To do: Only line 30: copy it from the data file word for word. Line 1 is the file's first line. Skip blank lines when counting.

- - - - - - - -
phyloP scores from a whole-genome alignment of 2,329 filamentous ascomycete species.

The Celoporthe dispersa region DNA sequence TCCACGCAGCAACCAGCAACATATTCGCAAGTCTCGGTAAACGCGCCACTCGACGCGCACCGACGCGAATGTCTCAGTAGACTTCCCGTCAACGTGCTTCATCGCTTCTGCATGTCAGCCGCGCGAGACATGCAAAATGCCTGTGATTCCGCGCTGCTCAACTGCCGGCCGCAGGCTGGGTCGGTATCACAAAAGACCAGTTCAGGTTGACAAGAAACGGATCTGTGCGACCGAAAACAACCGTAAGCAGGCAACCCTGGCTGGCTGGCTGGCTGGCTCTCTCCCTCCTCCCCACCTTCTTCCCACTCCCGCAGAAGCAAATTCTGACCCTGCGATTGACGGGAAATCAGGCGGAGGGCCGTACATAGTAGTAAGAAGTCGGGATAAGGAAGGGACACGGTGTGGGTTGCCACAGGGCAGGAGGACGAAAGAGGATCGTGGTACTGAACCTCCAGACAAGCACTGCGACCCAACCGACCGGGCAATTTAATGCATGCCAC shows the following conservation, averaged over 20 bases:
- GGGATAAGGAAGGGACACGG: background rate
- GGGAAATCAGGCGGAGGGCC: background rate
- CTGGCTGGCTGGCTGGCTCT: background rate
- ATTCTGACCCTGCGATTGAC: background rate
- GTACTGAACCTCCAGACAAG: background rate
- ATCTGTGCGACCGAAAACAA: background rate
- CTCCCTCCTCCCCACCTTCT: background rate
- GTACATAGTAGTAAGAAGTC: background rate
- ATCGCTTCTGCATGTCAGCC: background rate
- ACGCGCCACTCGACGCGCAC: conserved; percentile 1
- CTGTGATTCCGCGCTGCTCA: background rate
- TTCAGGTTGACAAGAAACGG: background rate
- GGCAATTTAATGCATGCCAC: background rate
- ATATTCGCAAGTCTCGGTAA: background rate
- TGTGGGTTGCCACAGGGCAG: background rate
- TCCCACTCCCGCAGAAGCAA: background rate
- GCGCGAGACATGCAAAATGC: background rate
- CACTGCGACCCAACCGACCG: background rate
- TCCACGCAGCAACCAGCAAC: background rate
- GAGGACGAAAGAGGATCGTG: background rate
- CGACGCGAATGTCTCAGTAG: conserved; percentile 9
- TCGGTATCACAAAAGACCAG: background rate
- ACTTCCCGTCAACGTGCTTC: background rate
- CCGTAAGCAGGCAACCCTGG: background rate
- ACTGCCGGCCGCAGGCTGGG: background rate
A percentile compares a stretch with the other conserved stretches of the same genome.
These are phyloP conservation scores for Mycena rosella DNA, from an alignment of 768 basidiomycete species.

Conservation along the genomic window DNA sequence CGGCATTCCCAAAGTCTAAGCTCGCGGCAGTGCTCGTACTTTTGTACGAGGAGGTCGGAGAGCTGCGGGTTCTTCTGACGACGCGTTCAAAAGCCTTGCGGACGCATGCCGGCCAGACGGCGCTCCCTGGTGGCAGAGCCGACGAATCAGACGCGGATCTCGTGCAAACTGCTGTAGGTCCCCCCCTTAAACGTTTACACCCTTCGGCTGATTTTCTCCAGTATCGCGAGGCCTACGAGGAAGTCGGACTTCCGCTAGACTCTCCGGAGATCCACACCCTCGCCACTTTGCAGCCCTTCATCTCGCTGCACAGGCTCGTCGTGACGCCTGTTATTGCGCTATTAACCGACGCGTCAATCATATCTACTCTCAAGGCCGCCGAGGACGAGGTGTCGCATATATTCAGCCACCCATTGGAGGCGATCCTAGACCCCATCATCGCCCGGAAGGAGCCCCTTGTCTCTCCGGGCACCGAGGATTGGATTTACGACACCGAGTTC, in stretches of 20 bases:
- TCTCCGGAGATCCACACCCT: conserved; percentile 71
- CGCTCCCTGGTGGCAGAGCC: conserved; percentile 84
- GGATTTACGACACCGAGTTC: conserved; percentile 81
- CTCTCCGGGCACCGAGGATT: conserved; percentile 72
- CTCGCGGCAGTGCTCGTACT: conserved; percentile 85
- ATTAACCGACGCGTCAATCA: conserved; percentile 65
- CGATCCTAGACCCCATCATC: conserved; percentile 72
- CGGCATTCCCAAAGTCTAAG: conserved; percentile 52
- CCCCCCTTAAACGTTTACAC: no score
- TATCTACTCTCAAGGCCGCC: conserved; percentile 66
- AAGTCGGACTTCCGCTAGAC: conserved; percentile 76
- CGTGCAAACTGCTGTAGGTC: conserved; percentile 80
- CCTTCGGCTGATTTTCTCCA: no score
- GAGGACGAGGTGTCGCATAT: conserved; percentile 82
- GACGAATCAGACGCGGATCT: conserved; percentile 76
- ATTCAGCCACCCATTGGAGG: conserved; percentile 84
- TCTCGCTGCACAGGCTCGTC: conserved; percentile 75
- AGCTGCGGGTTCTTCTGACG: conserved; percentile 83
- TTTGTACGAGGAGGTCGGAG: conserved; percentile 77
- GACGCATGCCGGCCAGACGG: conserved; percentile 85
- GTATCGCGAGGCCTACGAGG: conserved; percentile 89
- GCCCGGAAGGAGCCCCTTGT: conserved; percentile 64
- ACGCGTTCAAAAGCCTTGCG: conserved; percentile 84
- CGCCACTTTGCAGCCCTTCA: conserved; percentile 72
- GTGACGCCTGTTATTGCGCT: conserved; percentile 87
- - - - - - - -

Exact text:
Conservation along the genomic window DNA sequence CGGCATTCCCAAAGTCTAAGCTCGCGGCAGTGCTCGTACTTTTGTACGAGGAGGTCGGAGAGCTGCGGGTTCTTCTGACGACGCGTTCAAAAGCCTTGCGGACGCATGCCGGCCAGACGGCGCTCCCTGGTGGCAGAGCCGACGAATCAGACGCGGATCTCGTGCAAACTGCTGTAGGTCCCCCCCTTAAACGTTTACACCCTTCGGCTGATTTTCTCCAGTATCGCGAGGCCTACGAGGAAGTCGGACTTCCGCTAGACTCTCCGGAGATCCACACCCTCGCCACTTTGCAGCCCTTCATCTCGCTGCACAGGCTCGTCGTGACGCCTGTTATTGCGCTATTAACCGACGCGTCAATCATATCTACTCTCAAGGCCGCCGAGGACGAGGTGTCGCATATATTCAGCCACCCATTGGAGGCGATCCTAGACCCCATCATCGCCCGGAAGGAGCCCCTTGTCTCTCCGGGCACCGAGGATTGGATTTACGACACCGAGTTC, in stretches of 20 bases: